WARNING: This story contains disturbing details about a double murder.
Andrew Berry’s appeal hearing against his conviction for murdering his two daughters started on Monday.
The Oak Bay father was found guilty on both counts of second-degree murder for the deaths of his two children, Aubrey and Chloe Berry, who were found stabbed to death in their beds in Berry’s home on Christmas Day 2017. Chloe was six and Aubrey was four at the time.
Berry was sentenced to life in prison for their deaths. His sentences will be served concurrently and he will be eligible for parole in about two decades.
The appeal hearing in Vancouver is being live-streamed to a Victoria courtroom and is scheduled to run through the week.
Berry has maintained his innocence throughout court proceedings, testifying that he had gambling debts, and was attacked in his apartment when the girls were murdered.
The conviction appeal seeks a new trial and cites nine grounds – relating to admitted trial statements, trial process and how the judge charged the jury – though three of those have been dropped since it was filed in 2019.
Defense lawyer Tim Russell spent much of Monday targeting what he said were unreasonable rulings by trial judge Miriam Gropper. He took issue with the judge’s finding that “the firefighters and paramedics did not have the ability to influence the prosecution” while performing medical care after an injured Berry was found in his bathtub.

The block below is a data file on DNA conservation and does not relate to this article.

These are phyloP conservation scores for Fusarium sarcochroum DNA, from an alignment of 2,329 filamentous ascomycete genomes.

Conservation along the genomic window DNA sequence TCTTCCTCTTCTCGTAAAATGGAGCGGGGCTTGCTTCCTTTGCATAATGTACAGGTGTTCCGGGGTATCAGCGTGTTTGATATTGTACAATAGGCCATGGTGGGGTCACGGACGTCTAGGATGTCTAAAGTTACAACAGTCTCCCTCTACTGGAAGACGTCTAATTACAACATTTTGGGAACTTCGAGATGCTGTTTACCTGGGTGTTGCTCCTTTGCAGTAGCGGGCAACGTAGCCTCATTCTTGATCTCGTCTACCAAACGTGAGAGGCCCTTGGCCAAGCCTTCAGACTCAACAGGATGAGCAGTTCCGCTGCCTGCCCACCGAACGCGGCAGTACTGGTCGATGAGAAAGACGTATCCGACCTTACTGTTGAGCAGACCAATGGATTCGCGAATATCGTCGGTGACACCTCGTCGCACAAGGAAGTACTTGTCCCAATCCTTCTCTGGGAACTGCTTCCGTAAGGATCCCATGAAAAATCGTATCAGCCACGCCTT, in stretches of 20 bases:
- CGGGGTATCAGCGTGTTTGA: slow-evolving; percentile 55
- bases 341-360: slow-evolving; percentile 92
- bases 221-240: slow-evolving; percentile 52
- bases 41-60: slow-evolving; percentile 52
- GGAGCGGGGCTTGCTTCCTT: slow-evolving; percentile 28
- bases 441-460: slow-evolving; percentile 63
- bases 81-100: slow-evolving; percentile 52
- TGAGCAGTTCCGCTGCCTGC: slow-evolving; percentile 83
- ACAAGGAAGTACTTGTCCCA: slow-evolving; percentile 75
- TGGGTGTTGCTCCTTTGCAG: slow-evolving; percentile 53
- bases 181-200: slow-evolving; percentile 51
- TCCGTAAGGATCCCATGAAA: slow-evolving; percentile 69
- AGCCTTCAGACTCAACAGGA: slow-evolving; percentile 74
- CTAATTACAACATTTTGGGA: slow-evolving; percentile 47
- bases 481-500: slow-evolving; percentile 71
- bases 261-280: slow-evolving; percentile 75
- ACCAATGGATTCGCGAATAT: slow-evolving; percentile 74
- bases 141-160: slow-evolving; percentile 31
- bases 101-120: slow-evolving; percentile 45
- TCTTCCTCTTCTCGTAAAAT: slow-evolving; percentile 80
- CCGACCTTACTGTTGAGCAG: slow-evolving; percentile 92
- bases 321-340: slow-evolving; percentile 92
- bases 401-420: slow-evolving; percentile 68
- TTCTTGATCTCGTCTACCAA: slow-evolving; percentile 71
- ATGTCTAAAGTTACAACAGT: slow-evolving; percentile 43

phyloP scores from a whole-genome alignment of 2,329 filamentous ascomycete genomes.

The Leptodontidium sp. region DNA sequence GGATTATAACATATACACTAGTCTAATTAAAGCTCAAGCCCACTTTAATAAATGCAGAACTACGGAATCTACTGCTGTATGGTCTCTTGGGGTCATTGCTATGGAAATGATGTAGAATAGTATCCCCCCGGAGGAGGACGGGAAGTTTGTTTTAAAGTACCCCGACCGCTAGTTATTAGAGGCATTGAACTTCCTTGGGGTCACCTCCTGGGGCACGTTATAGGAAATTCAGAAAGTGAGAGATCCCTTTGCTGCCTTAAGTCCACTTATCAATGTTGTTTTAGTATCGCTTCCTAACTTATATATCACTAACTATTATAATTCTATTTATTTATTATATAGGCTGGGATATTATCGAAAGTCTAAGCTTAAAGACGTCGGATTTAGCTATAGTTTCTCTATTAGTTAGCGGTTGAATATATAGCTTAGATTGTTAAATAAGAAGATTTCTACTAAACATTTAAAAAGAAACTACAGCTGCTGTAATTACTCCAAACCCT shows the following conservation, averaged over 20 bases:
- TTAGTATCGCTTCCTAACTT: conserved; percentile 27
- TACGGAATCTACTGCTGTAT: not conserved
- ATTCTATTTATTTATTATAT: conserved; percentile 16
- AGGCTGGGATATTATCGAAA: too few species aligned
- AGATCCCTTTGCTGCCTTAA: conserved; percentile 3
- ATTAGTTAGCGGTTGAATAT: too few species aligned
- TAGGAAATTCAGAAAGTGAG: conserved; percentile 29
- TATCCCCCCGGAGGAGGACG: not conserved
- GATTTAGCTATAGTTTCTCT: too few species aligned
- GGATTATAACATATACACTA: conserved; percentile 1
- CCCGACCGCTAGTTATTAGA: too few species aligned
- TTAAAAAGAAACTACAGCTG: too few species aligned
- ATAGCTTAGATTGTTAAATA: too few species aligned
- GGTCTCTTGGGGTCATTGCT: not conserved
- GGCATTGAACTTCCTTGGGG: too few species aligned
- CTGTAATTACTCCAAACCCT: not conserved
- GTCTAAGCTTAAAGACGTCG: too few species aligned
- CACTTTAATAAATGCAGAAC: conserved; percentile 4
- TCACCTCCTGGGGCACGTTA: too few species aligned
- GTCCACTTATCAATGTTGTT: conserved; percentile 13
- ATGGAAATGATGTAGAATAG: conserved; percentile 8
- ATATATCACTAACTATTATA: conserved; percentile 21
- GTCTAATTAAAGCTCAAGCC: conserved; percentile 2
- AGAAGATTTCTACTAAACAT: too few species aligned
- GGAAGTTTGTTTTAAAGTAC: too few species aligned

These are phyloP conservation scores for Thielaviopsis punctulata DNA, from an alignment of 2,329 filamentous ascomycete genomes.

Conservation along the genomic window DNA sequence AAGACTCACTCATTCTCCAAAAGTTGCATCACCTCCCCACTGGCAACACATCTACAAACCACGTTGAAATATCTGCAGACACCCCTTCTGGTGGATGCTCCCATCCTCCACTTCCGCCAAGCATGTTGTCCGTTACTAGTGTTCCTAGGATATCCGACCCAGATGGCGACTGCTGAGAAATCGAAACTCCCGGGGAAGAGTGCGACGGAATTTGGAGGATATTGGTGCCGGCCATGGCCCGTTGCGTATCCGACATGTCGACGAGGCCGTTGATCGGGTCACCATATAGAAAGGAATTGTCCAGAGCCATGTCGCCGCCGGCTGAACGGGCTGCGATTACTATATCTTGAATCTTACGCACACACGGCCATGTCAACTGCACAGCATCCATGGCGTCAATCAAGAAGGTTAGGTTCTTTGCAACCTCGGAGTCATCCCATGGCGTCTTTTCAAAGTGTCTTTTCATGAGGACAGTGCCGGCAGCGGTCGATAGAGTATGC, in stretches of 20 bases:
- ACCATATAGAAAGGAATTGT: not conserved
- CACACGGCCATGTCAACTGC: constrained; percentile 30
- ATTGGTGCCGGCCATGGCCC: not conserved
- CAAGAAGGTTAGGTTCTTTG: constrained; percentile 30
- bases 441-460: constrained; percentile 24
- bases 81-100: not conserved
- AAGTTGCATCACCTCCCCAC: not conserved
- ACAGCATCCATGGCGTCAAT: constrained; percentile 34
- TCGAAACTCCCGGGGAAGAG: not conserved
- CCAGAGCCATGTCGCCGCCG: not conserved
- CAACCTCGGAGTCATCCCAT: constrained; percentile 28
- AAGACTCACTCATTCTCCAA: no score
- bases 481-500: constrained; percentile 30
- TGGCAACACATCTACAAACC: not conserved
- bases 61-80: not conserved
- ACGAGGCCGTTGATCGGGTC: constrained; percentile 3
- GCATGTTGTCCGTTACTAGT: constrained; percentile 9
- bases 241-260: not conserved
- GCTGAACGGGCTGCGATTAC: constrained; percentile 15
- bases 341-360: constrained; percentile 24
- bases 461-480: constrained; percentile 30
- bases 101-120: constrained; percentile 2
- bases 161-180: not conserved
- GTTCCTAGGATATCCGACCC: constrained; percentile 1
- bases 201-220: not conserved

“In my submission, they did,” Russell said. “I would say that anybody has the ability to influence the prosecution in the right circumstances.”
The three justices presiding over the appeal pushed back early on in the opening session.
“I myself am certainly struggling with this argument Mr. Russell because I’m not quite sure exactly what it’s leading to,” said Justice Patrice Abrioux.
Russell also took aim at Gropper’s ruling surrounding the admittance of statements Berry made in the presence of his police officer sister. He said Gropper allowed the sister’s statements as long as they were exclusively considered through her sibling role. While Russell accepted the agreed fact that the sister was not tasked or asked to be involved in her brother’s investigation, he said the statements should not have been admitted as there’d be no way for her to separate her concurrent roles as sibling and police.
Crown lawyers are scheduled to present Tuesday afternoon and all day Wednesday, with the defense returning for a final response on Thursday.
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